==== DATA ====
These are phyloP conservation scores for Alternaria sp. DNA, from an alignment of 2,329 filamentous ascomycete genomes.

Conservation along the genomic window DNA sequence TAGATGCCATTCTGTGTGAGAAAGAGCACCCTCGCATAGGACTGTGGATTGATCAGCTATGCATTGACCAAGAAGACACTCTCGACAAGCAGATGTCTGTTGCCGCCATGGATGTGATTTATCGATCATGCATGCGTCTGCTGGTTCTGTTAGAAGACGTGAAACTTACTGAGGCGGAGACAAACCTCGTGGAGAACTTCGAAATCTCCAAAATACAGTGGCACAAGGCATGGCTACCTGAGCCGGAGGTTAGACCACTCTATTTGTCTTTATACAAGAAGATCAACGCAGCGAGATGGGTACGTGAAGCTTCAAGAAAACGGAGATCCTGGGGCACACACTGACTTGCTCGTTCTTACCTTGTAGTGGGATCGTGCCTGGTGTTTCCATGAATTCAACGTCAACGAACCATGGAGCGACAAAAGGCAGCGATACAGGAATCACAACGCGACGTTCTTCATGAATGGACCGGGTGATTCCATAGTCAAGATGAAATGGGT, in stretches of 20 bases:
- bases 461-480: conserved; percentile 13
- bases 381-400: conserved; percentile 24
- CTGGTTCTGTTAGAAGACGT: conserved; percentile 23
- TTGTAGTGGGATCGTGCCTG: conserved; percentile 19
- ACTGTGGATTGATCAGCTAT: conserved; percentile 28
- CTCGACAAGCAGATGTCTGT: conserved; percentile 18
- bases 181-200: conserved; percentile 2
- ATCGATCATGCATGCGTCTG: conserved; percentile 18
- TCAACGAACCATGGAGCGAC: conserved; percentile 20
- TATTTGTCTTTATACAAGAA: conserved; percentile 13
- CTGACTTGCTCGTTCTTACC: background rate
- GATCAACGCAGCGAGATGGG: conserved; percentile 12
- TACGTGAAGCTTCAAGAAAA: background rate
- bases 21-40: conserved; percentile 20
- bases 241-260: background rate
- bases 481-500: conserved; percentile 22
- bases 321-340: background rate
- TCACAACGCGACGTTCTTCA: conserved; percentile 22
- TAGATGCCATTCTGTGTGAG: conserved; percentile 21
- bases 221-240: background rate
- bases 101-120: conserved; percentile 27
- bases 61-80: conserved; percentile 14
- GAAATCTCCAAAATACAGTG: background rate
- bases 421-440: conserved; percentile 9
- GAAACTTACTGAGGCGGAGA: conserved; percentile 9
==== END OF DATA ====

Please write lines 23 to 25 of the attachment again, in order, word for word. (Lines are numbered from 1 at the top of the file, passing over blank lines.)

- bases 101-120: conserved; percentile 27
- bases 61-80: conserved; percentile 14
- GAAATCTCCAAAATACAGTG: background rate